Historic Main Street and its attractions are not visible from Highway 6, but the new Scenic Byway could publicize them.
Helper will soon have the rare distinction of being on two of the state's Scenic Byways.
It is already on the Dinosaur Diamond because it is on the route between Price and Vernal. Now it is in line to become part of the Energy Loop as well.
These byways are intended to increase tourism by making road trips more enjoyable. Each route has its own brochure and website highlighting places to visit, find meals and lodging, or learn about the history of a region. Pullouts with scenic views and interpretive displays allow drivers and passengers to make a leisurely trip instead of merely rushing from point A to point B.
The Energy Loop created 10 years ago runs through Huntington Canyon, across Skyline Drive, down Fairview Canyon, or down Eccles Canyon past the Skyline Mine, Scofield and Scofield Reservoir. It ends at junction with Highway 6 near Colton . According to Jana Abrams, the Loop's coordinator, the extension grew from the grass roots up to the state level.When the byway's steering committee held a series of town meetings at the gateway communities of Huntington, Fairview and Helper about a year ago, stretching the route to Helper seemed logical.
The local committee worked transportation consultants Fehr and Peers to draft the management plan. The state's Scenic Byways Committee approved the designation last month.
The Helper City Council unanimously agreed to it last Wednesday.
The draft plan includes issues and suggestions for improvement of the newly added routed.
One of the issues on the route extension is the hazardous access to Price Canyon Recreation area. The highway curves there, posing a problem of visibility and there are no acceleration or deceleration lanes for vehicles leaving or getting on the busy US 6. The management plan recommends a survey of accidents that have happened there. It also asks for a widening of the highway to accommodate access and exit lanes.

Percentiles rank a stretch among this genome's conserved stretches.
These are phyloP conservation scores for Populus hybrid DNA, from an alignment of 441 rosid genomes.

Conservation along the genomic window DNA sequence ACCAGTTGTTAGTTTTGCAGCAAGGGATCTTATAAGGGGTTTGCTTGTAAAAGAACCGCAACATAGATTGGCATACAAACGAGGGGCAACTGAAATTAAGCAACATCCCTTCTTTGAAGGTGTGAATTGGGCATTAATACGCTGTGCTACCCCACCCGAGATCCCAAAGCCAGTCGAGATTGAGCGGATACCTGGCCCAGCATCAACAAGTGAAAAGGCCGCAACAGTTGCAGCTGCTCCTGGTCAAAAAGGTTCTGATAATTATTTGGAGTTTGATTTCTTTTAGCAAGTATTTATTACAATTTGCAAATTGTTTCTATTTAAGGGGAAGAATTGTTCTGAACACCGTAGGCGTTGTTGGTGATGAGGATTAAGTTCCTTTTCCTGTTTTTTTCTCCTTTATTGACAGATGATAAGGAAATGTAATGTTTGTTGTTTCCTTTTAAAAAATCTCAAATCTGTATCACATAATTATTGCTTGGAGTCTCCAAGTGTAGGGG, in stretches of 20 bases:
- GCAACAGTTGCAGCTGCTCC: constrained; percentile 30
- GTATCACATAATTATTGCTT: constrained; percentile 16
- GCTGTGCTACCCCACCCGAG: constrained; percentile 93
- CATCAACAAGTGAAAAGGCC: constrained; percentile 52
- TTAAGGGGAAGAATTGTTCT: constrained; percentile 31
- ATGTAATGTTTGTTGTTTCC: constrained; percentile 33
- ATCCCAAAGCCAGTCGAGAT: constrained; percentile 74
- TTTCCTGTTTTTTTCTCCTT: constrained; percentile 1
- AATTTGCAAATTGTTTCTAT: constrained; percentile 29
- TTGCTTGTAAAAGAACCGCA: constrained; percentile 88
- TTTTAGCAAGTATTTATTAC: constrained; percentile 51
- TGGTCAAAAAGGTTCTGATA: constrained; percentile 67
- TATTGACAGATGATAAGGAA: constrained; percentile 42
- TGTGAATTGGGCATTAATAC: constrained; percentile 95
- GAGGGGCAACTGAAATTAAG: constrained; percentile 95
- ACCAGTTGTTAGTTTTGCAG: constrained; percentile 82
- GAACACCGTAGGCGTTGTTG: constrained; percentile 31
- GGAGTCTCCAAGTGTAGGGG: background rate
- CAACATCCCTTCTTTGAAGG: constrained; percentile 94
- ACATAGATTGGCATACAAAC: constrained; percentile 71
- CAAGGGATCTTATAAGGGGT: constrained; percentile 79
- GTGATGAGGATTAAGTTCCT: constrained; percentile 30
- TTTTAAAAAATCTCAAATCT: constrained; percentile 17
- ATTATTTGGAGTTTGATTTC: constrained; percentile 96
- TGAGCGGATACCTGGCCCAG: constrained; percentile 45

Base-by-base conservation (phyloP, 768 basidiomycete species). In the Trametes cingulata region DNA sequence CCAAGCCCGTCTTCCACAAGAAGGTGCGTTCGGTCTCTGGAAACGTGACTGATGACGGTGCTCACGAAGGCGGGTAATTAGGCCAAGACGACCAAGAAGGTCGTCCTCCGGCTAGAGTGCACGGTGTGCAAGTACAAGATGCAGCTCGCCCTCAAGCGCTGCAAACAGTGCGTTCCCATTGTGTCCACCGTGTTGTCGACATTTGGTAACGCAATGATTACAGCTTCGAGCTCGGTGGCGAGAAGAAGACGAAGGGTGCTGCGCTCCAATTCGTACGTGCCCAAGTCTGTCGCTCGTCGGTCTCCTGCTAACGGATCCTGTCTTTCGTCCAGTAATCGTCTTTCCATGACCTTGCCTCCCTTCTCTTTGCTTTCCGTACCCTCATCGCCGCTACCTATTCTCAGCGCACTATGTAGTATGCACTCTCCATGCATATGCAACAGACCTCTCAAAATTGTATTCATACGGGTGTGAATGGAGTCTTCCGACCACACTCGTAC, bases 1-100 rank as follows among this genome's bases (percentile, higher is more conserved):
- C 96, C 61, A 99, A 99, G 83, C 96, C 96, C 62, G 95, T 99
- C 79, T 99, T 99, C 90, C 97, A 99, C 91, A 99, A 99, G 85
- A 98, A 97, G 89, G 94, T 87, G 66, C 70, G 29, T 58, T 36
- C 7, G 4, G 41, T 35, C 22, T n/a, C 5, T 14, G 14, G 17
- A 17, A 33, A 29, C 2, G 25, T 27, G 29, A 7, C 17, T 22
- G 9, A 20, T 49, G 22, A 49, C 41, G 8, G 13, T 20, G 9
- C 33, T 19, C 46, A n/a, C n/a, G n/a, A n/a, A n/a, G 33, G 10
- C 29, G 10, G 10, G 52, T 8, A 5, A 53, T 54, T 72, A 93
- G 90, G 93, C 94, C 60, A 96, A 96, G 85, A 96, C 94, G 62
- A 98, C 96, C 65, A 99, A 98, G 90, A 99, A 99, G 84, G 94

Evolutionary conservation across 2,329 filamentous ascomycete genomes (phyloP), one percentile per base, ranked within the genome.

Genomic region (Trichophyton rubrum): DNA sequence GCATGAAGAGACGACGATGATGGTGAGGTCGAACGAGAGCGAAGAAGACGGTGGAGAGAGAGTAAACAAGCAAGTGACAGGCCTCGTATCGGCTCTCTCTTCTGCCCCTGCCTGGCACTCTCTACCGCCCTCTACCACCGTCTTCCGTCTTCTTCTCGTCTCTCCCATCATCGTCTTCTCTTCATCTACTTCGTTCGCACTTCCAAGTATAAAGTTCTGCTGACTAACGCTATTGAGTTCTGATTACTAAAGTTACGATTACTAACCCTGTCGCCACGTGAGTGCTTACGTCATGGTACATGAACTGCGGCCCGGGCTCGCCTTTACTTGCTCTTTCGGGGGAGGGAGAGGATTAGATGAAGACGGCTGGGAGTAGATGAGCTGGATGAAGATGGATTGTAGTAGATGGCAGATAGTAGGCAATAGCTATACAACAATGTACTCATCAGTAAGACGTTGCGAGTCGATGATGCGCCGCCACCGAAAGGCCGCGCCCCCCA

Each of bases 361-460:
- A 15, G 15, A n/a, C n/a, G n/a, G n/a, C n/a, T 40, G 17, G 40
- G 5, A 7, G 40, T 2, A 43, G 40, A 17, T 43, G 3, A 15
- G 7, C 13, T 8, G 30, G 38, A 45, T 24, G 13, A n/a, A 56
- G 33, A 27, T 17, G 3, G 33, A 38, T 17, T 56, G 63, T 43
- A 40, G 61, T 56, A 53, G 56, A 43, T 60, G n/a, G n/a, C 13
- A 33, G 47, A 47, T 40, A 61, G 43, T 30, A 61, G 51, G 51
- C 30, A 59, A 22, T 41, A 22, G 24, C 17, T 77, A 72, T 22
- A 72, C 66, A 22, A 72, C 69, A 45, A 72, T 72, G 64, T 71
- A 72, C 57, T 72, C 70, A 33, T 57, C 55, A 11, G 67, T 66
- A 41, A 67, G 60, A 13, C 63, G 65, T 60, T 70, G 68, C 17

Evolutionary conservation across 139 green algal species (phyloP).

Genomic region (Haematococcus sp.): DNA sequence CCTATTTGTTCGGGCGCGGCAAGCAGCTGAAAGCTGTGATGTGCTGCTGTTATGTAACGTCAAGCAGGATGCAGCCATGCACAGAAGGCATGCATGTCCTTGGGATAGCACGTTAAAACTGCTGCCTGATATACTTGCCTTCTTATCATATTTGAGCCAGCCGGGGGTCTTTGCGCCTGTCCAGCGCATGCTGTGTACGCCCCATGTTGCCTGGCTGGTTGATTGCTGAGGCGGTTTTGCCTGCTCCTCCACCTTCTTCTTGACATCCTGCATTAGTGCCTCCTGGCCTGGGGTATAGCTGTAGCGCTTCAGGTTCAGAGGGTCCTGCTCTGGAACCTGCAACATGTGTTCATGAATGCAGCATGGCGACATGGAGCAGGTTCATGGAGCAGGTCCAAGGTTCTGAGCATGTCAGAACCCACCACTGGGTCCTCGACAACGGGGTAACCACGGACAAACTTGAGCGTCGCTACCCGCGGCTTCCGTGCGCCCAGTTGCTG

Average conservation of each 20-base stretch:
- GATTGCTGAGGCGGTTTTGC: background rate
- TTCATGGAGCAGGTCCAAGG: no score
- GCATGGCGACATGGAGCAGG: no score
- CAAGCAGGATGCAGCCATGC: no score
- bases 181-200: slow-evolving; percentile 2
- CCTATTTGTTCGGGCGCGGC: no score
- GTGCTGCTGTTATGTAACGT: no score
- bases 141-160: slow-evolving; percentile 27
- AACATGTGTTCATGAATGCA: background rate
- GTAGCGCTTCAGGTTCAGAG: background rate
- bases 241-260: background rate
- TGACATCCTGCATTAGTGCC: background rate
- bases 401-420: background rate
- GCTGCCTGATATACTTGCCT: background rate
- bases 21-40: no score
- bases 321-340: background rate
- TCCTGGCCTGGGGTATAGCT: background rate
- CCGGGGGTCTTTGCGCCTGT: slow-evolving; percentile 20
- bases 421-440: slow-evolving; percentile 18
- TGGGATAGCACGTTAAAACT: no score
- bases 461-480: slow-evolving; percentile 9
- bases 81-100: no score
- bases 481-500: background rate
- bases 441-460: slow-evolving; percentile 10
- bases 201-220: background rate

Moving on to Castle Gate, the plan notes that there is plenty of room at the pullout for a picnic area. The picnic tables and shelters could fit between the interpretive markers already at the site. It would also help to designate more clearly where cars should pull off and get back on the highway.
As for Helper City itself, there's the matter of invisibility. "There is little indication near the interchange that Helper's interesting downtown exists," the report states. A possible solution to that problem would be tourist-oriented direction signs (TODS) to identify local attractions and directions.
The River Parkway, Western Mining and Railroad Museum, Gigliotti Pond and City Park are candidates for byway marketing materials.
The draft plan also recommends publicizing a "ghost town tour" of Peerless, Standardville, Mutual and Consumers as a side trip for the loop.
Helper also has no designated camping area or RV park. If the city can identify one or more sites for camping, the the byway planners should work with the city to find funding for the improvements and assist with publicizing the availability of overnight camping.